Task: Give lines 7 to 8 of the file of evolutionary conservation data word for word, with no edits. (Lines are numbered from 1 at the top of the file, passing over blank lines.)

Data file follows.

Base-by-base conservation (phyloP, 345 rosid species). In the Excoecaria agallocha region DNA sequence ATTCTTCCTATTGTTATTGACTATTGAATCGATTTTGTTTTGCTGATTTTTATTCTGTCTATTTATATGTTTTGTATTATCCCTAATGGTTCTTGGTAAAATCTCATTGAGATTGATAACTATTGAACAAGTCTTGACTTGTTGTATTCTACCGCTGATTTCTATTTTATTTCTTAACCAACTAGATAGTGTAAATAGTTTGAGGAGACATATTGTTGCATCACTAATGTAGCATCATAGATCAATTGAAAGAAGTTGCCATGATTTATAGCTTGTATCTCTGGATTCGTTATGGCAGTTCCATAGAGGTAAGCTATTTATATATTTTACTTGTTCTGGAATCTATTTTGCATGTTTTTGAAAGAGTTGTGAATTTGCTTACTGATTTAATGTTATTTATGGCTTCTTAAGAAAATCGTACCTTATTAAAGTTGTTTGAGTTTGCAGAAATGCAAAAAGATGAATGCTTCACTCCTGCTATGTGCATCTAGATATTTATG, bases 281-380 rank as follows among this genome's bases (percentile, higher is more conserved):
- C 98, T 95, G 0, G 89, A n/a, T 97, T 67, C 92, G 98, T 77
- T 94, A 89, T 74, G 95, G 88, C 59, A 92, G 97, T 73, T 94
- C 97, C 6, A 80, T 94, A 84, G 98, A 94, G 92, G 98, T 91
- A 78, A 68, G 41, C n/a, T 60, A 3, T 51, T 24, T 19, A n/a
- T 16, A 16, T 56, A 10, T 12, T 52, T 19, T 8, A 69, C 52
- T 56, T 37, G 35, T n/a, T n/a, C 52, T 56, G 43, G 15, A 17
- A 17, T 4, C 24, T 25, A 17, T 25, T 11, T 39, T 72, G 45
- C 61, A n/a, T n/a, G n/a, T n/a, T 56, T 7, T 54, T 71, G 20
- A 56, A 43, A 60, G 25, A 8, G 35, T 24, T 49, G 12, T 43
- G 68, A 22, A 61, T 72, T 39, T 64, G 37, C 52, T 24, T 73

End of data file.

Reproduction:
- T 56, T 37, G 35, T n/a, T n/a, C 52, T 56, G 43, G 15, A 17
- A 17, T 4, C 24, T 25, A 17, T 25, T 11, T 39, T 72, G 45